Where it was once the hallmark of ultimate social status “arrival” to own a luxury car, a beach house and a designer kitchen, today’s well-to-do consumers are characterized by a completely different mindset, and a completely different set of expectations for the designers they work with. ASID had the opportunity to attend a presentation by Dwell Media at the recent Dwell on Design show that covered how new consumer attitudes are reframing the business of design and how designers can build success by embracing this change.
The presentation focused on findings from the Dwell Insights Group (an independent research division of Dwell Media) 2013 New Faces of Affluence study that highlights consumer insights from a sampling of affluent adults (median HHI: $206k) from across the U.S. While consumer attitudes may be changing, the forecast for design-related services and goods is positive:
• 98 percent of respondents acknowledge the positive influences of design in their lives
• More than two-thirds of respondents indicate that they plan to make design changes and/or improvements in the next year
• The main factors driving their design motivations are a desire for enhanced functionality (55%) and design aesthetics (47%)
For designers thinking about new business development, these findings signal opportunity. But a deeper dive into the data clearly suggests that working with today’s affluent consumer is anything but business as usual — it’s about building a relationship and a partnership based on a shared set of values and vision.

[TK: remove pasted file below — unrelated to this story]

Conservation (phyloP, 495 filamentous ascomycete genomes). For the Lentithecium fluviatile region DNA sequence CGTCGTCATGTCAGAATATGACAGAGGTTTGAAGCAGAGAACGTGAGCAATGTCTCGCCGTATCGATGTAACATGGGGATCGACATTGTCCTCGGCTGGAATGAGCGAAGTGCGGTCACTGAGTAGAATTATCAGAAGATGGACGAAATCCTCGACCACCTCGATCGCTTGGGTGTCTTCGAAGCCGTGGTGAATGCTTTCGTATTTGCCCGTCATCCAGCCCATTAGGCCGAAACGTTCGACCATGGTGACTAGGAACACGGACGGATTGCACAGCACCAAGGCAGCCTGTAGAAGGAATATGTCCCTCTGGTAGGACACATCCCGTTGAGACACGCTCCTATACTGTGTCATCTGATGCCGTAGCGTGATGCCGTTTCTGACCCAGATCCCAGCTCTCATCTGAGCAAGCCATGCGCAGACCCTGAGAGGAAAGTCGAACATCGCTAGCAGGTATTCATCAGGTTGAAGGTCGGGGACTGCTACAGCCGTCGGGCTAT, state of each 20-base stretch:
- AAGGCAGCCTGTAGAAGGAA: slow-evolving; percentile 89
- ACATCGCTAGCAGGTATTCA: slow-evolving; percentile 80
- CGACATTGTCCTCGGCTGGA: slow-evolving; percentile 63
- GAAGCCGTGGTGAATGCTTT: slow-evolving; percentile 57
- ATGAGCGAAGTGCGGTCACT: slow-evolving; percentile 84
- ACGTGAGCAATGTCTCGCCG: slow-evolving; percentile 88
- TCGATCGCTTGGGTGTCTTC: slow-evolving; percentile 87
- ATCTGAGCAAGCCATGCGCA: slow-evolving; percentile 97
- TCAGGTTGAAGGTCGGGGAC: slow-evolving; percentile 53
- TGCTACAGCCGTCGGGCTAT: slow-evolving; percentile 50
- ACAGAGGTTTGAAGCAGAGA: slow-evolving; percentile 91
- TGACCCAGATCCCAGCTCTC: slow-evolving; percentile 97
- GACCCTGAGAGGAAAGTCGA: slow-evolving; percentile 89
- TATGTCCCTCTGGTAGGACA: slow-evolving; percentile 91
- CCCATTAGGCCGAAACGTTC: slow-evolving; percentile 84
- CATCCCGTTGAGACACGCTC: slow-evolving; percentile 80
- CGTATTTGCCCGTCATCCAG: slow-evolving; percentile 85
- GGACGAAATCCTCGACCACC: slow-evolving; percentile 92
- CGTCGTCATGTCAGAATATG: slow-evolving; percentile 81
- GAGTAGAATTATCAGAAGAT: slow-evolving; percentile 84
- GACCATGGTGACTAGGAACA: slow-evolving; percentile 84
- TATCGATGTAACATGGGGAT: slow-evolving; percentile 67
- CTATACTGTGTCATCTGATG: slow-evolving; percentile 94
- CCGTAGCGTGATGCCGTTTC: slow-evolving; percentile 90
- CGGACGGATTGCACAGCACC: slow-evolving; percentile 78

The modern design client is individualistic, creative and empowered. They are design savvy and draw their inspiration from a variety of sources including art, architecture and travel. Their interests are wide and niche at the same time and they are, above all, likely to work with a designer who will not just ask them what they want, but WHY they want it: what’s the experience they hope to create through design? This level of understanding requires the ability of designers to move beyond transaction-based conversations to form a deeper relationship with clients — a relationship that acknowledges that sometimes creating the ideal design experience might mean blending a high-end fabric with IKEA furnishings, or working collaboratively with the client on product research and price comparisons before making a recommendation.
“Today’s buyers are bellwethers of our new economy,” says Michela O’Connor Abrams, president of Dwell Media. “They shun the conventional trappings of wealth, they value authenticity, and they are certainly not interested in keeping up with Joneses!”
In addition to cultivating personal relationships, O’Connor Abrams also suggests that designers invest in becoming tech savvy, as 81 percent of survey respondents are using mobile technology daily to research, conduct business, connect with peers and seek recommendations for lifestyle purchase decisions. To learn more about the study, visit dwellondesign.com/nfa.